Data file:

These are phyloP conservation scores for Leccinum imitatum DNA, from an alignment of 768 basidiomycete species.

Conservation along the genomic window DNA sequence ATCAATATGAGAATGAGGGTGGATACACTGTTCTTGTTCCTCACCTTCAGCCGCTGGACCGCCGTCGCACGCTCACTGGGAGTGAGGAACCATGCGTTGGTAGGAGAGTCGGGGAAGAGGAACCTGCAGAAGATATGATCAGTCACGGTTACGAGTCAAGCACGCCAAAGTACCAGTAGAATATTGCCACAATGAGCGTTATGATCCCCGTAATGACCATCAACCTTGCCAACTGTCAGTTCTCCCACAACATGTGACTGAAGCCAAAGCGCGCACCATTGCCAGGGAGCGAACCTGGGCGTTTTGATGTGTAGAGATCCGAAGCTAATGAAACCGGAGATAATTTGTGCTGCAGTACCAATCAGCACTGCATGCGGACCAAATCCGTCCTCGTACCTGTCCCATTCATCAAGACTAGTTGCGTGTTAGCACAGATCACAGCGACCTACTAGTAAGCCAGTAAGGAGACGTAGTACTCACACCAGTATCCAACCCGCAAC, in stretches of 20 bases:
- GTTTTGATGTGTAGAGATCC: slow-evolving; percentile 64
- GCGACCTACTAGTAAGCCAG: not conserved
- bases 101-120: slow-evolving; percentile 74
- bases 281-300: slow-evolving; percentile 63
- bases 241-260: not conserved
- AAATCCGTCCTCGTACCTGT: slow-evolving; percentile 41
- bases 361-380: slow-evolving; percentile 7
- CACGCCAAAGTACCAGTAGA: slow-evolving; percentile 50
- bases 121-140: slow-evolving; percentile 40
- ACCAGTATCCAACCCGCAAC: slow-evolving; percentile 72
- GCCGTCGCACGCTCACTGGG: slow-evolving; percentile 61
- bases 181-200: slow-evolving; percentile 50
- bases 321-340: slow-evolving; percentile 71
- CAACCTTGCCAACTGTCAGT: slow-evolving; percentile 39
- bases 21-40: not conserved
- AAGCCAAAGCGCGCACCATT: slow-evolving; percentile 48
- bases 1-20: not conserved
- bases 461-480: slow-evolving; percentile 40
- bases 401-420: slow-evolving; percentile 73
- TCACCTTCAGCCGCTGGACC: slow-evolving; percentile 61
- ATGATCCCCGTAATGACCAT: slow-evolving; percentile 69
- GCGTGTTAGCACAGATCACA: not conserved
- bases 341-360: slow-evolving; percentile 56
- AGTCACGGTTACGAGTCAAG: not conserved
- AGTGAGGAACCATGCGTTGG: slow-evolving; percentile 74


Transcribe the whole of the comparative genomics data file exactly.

These are phyloP conservation scores for Leccinum imitatum DNA, from an alignment of 768 basidiomycete species.

Conservation along the genomic window DNA sequence ATCAATATGAGAATGAGGGTGGATACACTGTTCTTGTTCCTCACCTTCAGCCGCTGGACCGCCGTCGCACGCTCACTGGGAGTGAGGAACCATGCGTTGGTAGGAGAGTCGGGGAAGAGGAACCTGCAGAAGATATGATCAGTCACGGTTACGAGTCAAGCACGCCAAAGTACCAGTAGAATATTGCCACAATGAGCGTTATGATCCCCGTAATGACCATCAACCTTGCCAACTGTCAGTTCTCCCACAACATGTGACTGAAGCCAAAGCGCGCACCATTGCCAGGGAGCGAACCTGGGCGTTTTGATGTGTAGAGATCCGAAGCTAATGAAACCGGAGATAATTTGTGCTGCAGTACCAATCAGCACTGCATGCGGACCAAATCCGTCCTCGTACCTGTCCCATTCATCAAGACTAGTTGCGTGTTAGCACAGATCACAGCGACCTACTAGTAAGCCAGTAAGGAGACGTAGTACTCACACCAGTATCCAACCCGCAAC, in stretches of 20 bases:
- GTTTTGATGTGTAGAGATCC: slow-evolving; percentile 64
- GCGACCTACTAGTAAGCCAG: not conserved
- bases 101-120: slow-evolving; percentile 74
- bases 281-300: slow-evolving; percentile 63
- bases 241-260: not conserved
- AAATCCGTCCTCGTACCTGT: slow-evolving; percentile 41
- bases 361-380: slow-evolving; percentile 7
- CACGCCAAAGTACCAGTAGA: slow-evolving; percentile 50
- bases 121-140: slow-evolving; percentile 40
- ACCAGTATCCAACCCGCAAC: slow-evolving; percentile 72
- GCCGTCGCACGCTCACTGGG: slow-evolving; percentile 61
- bases 181-200: slow-evolving; percentile 50
- bases 321-340: slow-evolving; percentile 71
- CAACCTTGCCAACTGTCAGT: slow-evolving; percentile 39
- bases 21-40: not conserved
- AAGCCAAAGCGCGCACCATT: slow-evolving; percentile 48
- bases 1-20: not conserved
- bases 461-480: slow-evolving; percentile 40
- bases 401-420: slow-evolving; percentile 73
- TCACCTTCAGCCGCTGGACC: slow-evolving; percentile 61
- ATGATCCCCGTAATGACCAT: slow-evolving; percentile 69
- GCGTGTTAGCACAGATCACA: not conserved
- bases 341-360: slow-evolving; percentile 56
- AGTCACGGTTACGAGTCAAG: not conserved
- AGTGAGGAACCATGCGTTGG: slow-evolving; percentile 74